Holy Cow Tractor Pulling Team

Applications

The most common use of the term "tractor" is for the vehicles used on farms. The farm tractor is used for pulling or pushing agricultural machinery or trailers, for plowing, tilling, disking, harrowing, planting, and similar tasks. A variety of specialty farm tractors have been developed for particular uses. These include "row crop" tractors with adjustable tread width to allow the tractor to pass down rows of corn, tomatoes or other crops without crushing the plants, "wheatland" or "standard" tractors with fixed wheels and a lower center of gravity for plowing and other heavy field work for broadcast crops, and "high crop" tractors with adjustable tread and increased ground clearance, often used in the cultivation of cotton and other high-growing row crop plant operations, and "utility tractors", typically smaller tractors with a low center of gravity and short turning radius, used for general purposes around the farmstead. Many utility tractors are used for nonfarm grading, landscape maintenance and excavation purposes, particularly with loaders, backhoes, pallet forks and similar devices. Small garden or lawn tractors designed for suburban and semirural gardening and landscape maintenance also exist in a variety of configurations. Some farm-type tractors are found elsewhere than on farms: with large universities' gardening departments, in public parks, or for highway workman use with blowtorch cylinders strapped to the sides and a pneumatic drill air compressor permanently fastened over the power take-off. These are often fitted with grass (turf) tyres which are less damaging to soft surfaces than agricultural tires. Precision agriculture Space technology has been incorporated into agriculture in the form of GPS devices, and robust on-board computers installed as optional features on farm tractors. These technologies are used in modern, precision farming techniques. The spin offs from the space race have actually facilitated automation in plowing and the use of autosteer systems (drone on tractors that are manned but only steered at the end of a row), the idea being to neither overlap and use more fuel nor leave streaks when performing jobs such as cultivating. The durability and engine power of tractors made them very suitable for engineering tasks. Tractors can be fitted with engineering tools such as dozer blades, buckets, hoes, rippers, etc. The most common attachments for the front of a tractor are dozer blades or buckets. When attached to engineering tools, the tractor is called an engineering vehicle. A bulldozer is a track-type tractor with a blade attached in the front and a rope-winch behind. Bulldozers are very powerful tractors and have excellent ground-hold, as their main tasks are to push or drag. Bulldozers have been further modified over time to evolve into new machines which are capable of working in ways that the original bulldozer can not. One example is that loader tractors were created by removing the blade and substituting a large volume bucket and hydraulic arms which can raise and lower the bucket, thus making it useful for scooping up earth, rock and similar loose material to load it into trucks. A front-loader or loader is a tractor with an engineering tool which consists of two hydraulic powered arms on either side of the front engine compartment and a tilting implement. This is usually a wide-open box called a bucket, but other common attachments are a pallet fork and a bale grappler. Other modifications to the original bulldozer include making the machine smaller to let it operate in small work areas where movement is limited. Also, tiny wheeled loaders, officially called skid-steer loaders, but nicknamed "Bobcat" after the original manufacturer, are particularly suited for small excavation projects in confined areas.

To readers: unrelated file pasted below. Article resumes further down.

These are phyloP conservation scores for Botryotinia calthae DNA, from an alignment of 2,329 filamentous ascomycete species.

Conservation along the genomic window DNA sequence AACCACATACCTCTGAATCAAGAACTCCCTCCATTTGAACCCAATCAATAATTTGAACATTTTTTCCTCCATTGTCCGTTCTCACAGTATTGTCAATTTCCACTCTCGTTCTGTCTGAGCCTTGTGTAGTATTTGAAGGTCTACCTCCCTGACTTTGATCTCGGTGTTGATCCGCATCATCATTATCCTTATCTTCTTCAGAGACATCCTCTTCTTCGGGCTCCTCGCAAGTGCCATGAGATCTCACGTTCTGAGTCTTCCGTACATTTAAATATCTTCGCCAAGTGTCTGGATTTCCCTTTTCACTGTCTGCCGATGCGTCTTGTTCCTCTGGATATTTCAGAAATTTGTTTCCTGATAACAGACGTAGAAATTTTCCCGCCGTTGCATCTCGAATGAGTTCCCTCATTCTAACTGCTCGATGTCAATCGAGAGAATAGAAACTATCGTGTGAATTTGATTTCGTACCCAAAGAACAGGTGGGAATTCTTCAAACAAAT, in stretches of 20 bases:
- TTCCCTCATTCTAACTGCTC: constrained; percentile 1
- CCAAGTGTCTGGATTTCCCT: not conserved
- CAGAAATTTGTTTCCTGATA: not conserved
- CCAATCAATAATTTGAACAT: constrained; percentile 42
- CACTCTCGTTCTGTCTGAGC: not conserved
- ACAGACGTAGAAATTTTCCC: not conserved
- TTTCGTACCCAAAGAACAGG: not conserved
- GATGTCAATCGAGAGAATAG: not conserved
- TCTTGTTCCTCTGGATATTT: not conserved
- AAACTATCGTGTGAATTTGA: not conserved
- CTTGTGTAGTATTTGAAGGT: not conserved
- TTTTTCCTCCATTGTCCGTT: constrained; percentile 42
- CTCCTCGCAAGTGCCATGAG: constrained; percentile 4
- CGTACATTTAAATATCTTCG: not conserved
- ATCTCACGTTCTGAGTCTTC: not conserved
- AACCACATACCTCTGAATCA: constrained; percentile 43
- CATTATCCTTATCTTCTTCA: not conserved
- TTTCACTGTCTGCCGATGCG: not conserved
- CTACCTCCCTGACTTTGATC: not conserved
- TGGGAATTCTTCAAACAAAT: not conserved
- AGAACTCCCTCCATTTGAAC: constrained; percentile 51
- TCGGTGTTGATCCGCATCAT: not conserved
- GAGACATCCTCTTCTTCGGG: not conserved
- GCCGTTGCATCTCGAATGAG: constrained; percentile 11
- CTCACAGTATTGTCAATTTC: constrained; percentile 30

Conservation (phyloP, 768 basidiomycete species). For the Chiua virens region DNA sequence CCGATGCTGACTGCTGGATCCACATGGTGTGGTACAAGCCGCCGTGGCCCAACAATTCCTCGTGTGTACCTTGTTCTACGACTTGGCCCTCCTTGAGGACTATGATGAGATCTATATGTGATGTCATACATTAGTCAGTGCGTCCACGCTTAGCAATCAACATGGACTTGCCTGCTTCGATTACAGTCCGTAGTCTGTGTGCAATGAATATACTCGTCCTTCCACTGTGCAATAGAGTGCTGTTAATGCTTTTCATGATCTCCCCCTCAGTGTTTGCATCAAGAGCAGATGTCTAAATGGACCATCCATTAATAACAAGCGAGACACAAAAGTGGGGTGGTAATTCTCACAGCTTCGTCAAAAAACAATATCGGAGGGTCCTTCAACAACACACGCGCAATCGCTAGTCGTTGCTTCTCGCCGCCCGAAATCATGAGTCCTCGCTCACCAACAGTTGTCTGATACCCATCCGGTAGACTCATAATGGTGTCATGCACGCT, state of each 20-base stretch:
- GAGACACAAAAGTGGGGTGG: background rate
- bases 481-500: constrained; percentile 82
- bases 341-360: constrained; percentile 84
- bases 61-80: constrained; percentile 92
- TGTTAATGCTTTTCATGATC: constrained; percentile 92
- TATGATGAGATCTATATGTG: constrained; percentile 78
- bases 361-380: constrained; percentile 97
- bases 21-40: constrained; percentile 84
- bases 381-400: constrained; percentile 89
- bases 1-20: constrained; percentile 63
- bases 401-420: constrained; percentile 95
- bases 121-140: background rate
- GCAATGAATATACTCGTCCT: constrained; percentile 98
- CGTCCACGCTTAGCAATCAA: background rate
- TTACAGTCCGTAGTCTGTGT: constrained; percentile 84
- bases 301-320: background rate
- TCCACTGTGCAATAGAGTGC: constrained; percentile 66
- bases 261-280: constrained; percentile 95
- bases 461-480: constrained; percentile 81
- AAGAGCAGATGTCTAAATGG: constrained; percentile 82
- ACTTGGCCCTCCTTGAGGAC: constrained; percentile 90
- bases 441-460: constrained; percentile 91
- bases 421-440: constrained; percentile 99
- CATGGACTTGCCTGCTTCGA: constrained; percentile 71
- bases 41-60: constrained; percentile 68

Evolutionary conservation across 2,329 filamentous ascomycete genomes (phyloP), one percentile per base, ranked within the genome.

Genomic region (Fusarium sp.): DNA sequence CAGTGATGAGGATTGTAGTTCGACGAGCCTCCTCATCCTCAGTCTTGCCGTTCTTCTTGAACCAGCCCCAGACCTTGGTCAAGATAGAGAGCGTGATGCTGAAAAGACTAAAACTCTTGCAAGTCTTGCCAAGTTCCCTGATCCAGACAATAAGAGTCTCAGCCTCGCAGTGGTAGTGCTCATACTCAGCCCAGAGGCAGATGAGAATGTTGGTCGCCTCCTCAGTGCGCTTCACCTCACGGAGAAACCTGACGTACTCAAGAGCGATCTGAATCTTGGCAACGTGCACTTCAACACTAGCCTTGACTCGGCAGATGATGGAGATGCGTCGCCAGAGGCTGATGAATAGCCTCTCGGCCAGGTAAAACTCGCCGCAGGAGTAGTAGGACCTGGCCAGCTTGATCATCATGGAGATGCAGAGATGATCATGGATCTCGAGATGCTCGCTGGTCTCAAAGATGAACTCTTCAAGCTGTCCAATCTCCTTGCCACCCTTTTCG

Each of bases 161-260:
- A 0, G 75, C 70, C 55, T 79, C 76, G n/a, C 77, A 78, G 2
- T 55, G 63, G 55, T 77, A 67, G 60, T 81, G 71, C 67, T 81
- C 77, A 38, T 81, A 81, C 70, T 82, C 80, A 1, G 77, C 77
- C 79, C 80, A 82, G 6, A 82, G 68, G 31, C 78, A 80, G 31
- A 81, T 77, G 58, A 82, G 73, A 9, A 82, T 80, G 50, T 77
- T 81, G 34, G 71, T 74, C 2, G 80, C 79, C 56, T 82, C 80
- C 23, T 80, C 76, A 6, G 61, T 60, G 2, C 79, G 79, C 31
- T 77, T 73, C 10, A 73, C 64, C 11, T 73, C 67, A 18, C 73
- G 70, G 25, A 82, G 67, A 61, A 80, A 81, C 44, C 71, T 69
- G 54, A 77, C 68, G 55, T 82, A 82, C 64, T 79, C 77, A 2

C.O.W. Systems